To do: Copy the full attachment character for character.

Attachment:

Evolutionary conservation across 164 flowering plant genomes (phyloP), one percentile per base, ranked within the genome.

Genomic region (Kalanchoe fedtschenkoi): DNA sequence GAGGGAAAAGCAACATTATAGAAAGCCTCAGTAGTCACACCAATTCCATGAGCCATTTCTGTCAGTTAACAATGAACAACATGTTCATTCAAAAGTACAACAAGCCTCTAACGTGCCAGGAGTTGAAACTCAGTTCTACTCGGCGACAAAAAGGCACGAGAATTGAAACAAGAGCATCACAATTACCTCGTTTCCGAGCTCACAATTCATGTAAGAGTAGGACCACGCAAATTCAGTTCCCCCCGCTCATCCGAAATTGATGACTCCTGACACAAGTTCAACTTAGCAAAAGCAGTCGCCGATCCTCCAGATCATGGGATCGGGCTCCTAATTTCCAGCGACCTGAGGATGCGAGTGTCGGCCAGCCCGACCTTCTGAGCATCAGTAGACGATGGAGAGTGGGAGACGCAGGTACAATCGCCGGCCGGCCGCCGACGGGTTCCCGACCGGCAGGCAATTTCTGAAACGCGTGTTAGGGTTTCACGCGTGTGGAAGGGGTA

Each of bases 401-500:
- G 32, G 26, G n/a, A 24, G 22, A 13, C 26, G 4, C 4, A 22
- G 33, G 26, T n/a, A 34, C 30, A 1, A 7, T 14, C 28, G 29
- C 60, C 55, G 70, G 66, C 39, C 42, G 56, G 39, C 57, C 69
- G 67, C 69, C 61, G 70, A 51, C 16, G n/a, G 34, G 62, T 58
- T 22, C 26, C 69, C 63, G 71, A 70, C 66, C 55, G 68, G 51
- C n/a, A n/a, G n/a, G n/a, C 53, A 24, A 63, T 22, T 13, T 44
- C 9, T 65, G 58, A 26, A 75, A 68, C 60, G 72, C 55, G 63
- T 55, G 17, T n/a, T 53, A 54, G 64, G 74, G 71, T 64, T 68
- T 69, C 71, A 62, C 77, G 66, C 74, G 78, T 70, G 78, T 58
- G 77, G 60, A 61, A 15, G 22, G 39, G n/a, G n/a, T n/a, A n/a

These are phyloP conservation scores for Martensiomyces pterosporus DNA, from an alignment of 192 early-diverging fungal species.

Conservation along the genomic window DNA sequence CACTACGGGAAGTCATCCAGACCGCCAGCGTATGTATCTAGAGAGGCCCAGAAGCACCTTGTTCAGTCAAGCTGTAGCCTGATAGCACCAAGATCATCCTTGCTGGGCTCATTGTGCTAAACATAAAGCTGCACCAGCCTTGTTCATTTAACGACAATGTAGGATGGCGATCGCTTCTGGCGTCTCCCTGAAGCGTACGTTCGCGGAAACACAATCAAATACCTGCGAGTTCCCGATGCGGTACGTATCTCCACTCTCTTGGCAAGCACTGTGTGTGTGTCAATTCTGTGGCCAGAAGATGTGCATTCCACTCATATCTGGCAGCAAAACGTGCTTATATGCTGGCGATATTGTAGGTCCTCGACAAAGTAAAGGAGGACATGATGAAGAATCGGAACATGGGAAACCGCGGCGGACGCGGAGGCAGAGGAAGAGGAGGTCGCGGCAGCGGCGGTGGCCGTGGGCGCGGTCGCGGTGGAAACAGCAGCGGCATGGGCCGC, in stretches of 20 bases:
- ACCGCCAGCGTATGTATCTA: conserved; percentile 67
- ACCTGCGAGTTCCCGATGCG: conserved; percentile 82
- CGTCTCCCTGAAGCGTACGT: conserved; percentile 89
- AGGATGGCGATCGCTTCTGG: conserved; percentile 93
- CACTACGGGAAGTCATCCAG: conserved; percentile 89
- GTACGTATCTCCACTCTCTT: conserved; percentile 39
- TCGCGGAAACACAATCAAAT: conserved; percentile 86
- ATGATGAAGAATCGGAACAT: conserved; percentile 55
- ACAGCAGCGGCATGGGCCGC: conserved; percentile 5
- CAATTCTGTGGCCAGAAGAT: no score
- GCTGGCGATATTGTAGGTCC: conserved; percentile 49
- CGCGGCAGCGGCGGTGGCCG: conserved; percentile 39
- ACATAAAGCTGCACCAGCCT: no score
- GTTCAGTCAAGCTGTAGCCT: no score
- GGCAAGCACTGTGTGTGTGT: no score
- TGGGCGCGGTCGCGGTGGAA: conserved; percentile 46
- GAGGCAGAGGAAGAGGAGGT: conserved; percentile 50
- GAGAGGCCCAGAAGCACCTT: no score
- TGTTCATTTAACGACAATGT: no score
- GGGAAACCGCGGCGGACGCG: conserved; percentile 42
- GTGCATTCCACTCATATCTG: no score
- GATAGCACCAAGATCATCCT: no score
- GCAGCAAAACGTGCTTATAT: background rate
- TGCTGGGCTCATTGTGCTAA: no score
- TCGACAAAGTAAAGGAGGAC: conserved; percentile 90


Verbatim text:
Evolutionary conservation across 164 flowering plant genomes (phyloP), one percentile per base, ranked within the genome.

Genomic region (Kalanchoe fedtschenkoi): DNA sequence GAGGGAAAAGCAACATTATAGAAAGCCTCAGTAGTCACACCAATTCCATGAGCCATTTCTGTCAGTTAACAATGAACAACATGTTCATTCAAAAGTACAACAAGCCTCTAACGTGCCAGGAGTTGAAACTCAGTTCTACTCGGCGACAAAAAGGCACGAGAATTGAAACAAGAGCATCACAATTACCTCGTTTCCGAGCTCACAATTCATGTAAGAGTAGGACCACGCAAATTCAGTTCCCCCCGCTCATCCGAAATTGATGACTCCTGACACAAGTTCAACTTAGCAAAAGCAGTCGCCGATCCTCCAGATCATGGGATCGGGCTCCTAATTTCCAGCGACCTGAGGATGCGAGTGTCGGCCAGCCCGACCTTCTGAGCATCAGTAGACGATGGAGAGTGGGAGACGCAGGTACAATCGCCGGCCGGCCGCCGACGGGTTCCCGACCGGCAGGCAATTTCTGAAACGCGTGTTAGGGTTTCACGCGTGTGGAAGGGGTA

Each of bases 401-500:
- G 32, G 26, G n/a, A 24, G 22, A 13, C 26, G 4, C 4, A 22
- G 33, G 26, T n/a, A 34, C 30, A 1, A 7, T 14, C 28, G 29
- C 60, C 55, G 70, G 66, C 39, C 42, G 56, G 39, C 57, C 69
- G 67, C 69, C 61, G 70, A 51, C 16, G n/a, G 34, G 62, T 58
- T 22, C 26, C 69, C 63, G 71, A 70, C 66, C 55, G 68, G 51
- C n/a, A n/a, G n/a, G n/a, C 53, A 24, A 63, T 22, T 13, T 44
- C 9, T 65, G 58, A 26, A 75, A 68, C 60, G 72, C 55, G 63
- T 55, G 17, T n/a, T 53, A 54, G 64, G 74, G 71, T 64, T 68
- T 69, C 71, A 62, C 77, G 66, C 74, G 78, T 70, G 78, T 58
- G 77, G 60, A 61, A 15, G 22, G 39, G n/a, G n/a, T n/a, A n/a

These are phyloP conservation scores for Martensiomyces pterosporus DNA, from an alignment of 192 early-diverging fungal species.

Conservation along the genomic window DNA sequence CACTACGGGAAGTCATCCAGACCGCCAGCGTATGTATCTAGAGAGGCCCAGAAGCACCTTGTTCAGTCAAGCTGTAGCCTGATAGCACCAAGATCATCCTTGCTGGGCTCATTGTGCTAAACATAAAGCTGCACCAGCCTTGTTCATTTAACGACAATGTAGGATGGCGATCGCTTCTGGCGTCTCCCTGAAGCGTACGTTCGCGGAAACACAATCAAATACCTGCGAGTTCCCGATGCGGTACGTATCTCCACTCTCTTGGCAAGCACTGTGTGTGTGTCAATTCTGTGGCCAGAAGATGTGCATTCCACTCATATCTGGCAGCAAAACGTGCTTATATGCTGGCGATATTGTAGGTCCTCGACAAAGTAAAGGAGGACATGATGAAGAATCGGAACATGGGAAACCGCGGCGGACGCGGAGGCAGAGGAAGAGGAGGTCGCGGCAGCGGCGGTGGCCGTGGGCGCGGTCGCGGTGGAAACAGCAGCGGCATGGGCCGC, in stretches of 20 bases:
- ACCGCCAGCGTATGTATCTA: conserved; percentile 67
- ACCTGCGAGTTCCCGATGCG: conserved; percentile 82
- CGTCTCCCTGAAGCGTACGT: conserved; percentile 89
- AGGATGGCGATCGCTTCTGG: conserved; percentile 93
- CACTACGGGAAGTCATCCAG: conserved; percentile 89
- GTACGTATCTCCACTCTCTT: conserved; percentile 39
- TCGCGGAAACACAATCAAAT: conserved; percentile 86
- ATGATGAAGAATCGGAACAT: conserved; percentile 55
- ACAGCAGCGGCATGGGCCGC: conserved; percentile 5
- CAATTCTGTGGCCAGAAGAT: no score
- GCTGGCGATATTGTAGGTCC: conserved; percentile 49
- CGCGGCAGCGGCGGTGGCCG: conserved; percentile 39
- ACATAAAGCTGCACCAGCCT: no score
- GTTCAGTCAAGCTGTAGCCT: no score
- GGCAAGCACTGTGTGTGTGT: no score
- TGGGCGCGGTCGCGGTGGAA: conserved; percentile 46
- GAGGCAGAGGAAGAGGAGGT: conserved; percentile 50
- GAGAGGCCCAGAAGCACCTT: no score
- TGTTCATTTAACGACAATGT: no score
- GGGAAACCGCGGCGGACGCG: conserved; percentile 42
- GTGCATTCCACTCATATCTG: no score
- GATAGCACCAAGATCATCCT: no score
- GCAGCAAAACGTGCTTATAT: background rate
- TGCTGGGCTCATTGTGCTAA: no score
- TCGACAAAGTAAAGGAGGAC: conserved; percentile 90